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September 11, 2006

The Sixteen Acre Ditch

Billmon has a post up today that really says it all for me:

If you had told me, five years ago, that on the fifth anniversary of the worst terrorist attack in history Ground Zero would still be nothing but an enormous hole in the ground, I wouldn't have believed you -- just as I wouldn't have believed that a major American city could be thoroughly trashed by a Category 4 hurricane and then left to moulder in the mud for a year while various federal, state and local bureaucrats and hack politicians tried to make up their minds what to do.

I would have said that while those kind of things can and do happen in Third World kleptocracies or decaying Stalinist police states, they're simply not possible in the richest and most powerful nation in history. Even if the voters could somehow be bamboozled into accepting such incompetence, the wealthy elites and corporate technocrats who own and operate the world's only remaining superpower would never stand for it.

You can learn a lot about a country in five years.

What I've learned (from 9/11, the corporate scandals, the fiasco in Iraq, Katrina, the Cheney Administration's insane economic and environmental policies and the relentless dumbing down of the corporate media -- plus the repeated electoral triumphs of the Rovian brand of "reality management") is that the United States is moving down the curve of imperial decay at a amazingly rapid clip. If anything, the speed of our descent appears to be accelerating.

The physical symptoms -- a lost war, a derelict city, a Potemkin memorial hastily erected in an vacant lot -- aren't nearly as alarming as the moral and intellectual paralysis that seems to have taken hold of the system. The old feedback mechanisms are broken or in deep disrepair, leaving America with an opposition party that doesn't know how (or what) to oppose, a military run by uniformed yes men, intelligence czars who couldn't find their way through a garden gate with a GPS locator, TV networks that don't even pretend to cover the news unless there's a missing white woman or a suspected child rapist involved, and talk radio hosts who think nuking Mecca is the solution to all our problems in the Middle East. We've got think tanks that can't think, security agencies that can't secure and accounting firms that can't count (except when their clients ask them to make 2+2=5). Our churches are either annexes to shopping malls, halfway homes for pederasts, or GOP precinct headquarters in disguise. Our economy is based on asset bubbles, defense contracts and an open-ended line of credit from the People's Bank of China, and we still can't push the poverty rate down or the median wage up.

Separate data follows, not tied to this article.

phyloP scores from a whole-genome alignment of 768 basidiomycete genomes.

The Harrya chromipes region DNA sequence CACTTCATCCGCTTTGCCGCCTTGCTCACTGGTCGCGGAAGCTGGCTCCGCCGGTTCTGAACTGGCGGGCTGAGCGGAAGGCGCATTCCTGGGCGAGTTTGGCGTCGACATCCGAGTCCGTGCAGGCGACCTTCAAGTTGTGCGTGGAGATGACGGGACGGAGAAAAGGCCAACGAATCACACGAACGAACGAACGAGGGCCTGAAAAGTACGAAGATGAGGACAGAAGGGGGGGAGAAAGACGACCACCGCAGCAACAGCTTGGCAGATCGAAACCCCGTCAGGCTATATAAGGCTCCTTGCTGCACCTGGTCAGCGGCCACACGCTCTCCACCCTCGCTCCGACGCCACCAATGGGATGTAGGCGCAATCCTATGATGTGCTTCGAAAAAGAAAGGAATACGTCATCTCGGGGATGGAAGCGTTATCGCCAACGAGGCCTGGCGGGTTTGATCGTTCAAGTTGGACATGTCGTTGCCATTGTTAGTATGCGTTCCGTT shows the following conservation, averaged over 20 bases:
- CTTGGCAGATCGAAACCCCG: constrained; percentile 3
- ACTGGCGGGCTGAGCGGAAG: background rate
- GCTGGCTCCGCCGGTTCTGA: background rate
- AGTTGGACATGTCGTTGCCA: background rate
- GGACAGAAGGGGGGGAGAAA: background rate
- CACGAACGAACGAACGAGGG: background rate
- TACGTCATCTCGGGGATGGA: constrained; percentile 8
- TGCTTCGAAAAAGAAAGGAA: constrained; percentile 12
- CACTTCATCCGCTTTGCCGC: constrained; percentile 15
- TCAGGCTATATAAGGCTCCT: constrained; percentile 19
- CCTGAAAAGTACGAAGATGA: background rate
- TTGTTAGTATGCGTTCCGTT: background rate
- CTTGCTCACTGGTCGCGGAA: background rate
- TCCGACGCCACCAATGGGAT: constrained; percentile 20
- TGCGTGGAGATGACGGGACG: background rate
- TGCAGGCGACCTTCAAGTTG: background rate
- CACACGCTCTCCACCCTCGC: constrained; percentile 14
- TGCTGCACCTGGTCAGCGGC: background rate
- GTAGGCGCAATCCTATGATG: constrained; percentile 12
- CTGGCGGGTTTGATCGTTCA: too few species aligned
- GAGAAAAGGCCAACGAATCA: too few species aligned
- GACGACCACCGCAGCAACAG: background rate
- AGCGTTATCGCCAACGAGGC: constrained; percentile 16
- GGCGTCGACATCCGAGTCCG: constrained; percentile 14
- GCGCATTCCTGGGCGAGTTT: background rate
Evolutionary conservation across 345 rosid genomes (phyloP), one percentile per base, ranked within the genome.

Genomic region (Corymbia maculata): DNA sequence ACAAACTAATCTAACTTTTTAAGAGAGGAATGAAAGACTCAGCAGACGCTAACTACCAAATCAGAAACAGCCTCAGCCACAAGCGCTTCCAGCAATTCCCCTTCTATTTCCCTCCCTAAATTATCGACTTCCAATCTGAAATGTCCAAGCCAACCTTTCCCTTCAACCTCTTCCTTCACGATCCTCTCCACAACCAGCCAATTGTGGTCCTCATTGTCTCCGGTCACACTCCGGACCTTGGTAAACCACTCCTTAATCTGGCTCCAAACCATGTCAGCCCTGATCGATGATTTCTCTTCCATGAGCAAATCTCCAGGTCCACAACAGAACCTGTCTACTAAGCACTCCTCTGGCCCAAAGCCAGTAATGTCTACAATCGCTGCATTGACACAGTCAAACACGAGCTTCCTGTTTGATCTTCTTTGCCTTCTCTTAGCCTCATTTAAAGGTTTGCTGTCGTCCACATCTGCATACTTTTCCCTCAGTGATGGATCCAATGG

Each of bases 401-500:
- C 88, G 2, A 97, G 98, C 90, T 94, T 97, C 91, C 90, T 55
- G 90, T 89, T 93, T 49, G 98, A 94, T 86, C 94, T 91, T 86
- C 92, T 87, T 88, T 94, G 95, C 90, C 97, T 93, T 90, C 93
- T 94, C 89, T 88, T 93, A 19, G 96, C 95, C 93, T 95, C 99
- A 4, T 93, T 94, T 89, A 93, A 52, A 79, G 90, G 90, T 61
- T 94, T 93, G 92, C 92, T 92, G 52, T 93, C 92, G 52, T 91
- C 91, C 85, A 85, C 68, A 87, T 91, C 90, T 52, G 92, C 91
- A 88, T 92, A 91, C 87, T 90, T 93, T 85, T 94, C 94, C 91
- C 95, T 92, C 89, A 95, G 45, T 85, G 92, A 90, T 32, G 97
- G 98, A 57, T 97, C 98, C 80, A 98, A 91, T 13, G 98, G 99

I could happily go on, but I imagine you get my point. It's hard to think of a major American institution, tradition or cultural value that has not, at some point over the past five years, been shown to be a.) totally out of touch, b.) criminally negligent, c.) hopelessly corrupt, d.) insanely hypocritical or e.) all of the above.

There is more - if you can stand it. I am finding it all too depressing.

Posted by afinta at September 11, 2006 07:30 PM

Comments

"the worst terrorist attack in history"???? Gimmie a break! What about the US in Central America, Israel in the Middle East? I'll give it the worst attach on American soil - but it is sickening how much attention this has gotten! On the 5th anaversairy, there are memorials all over the world for these 3k people. Where is the memorial for the 50k+ Iraqis the US has slaughtered?

Posted by: samearle [TypeKey Profile Page] at September 14, 2006 10:43 AM

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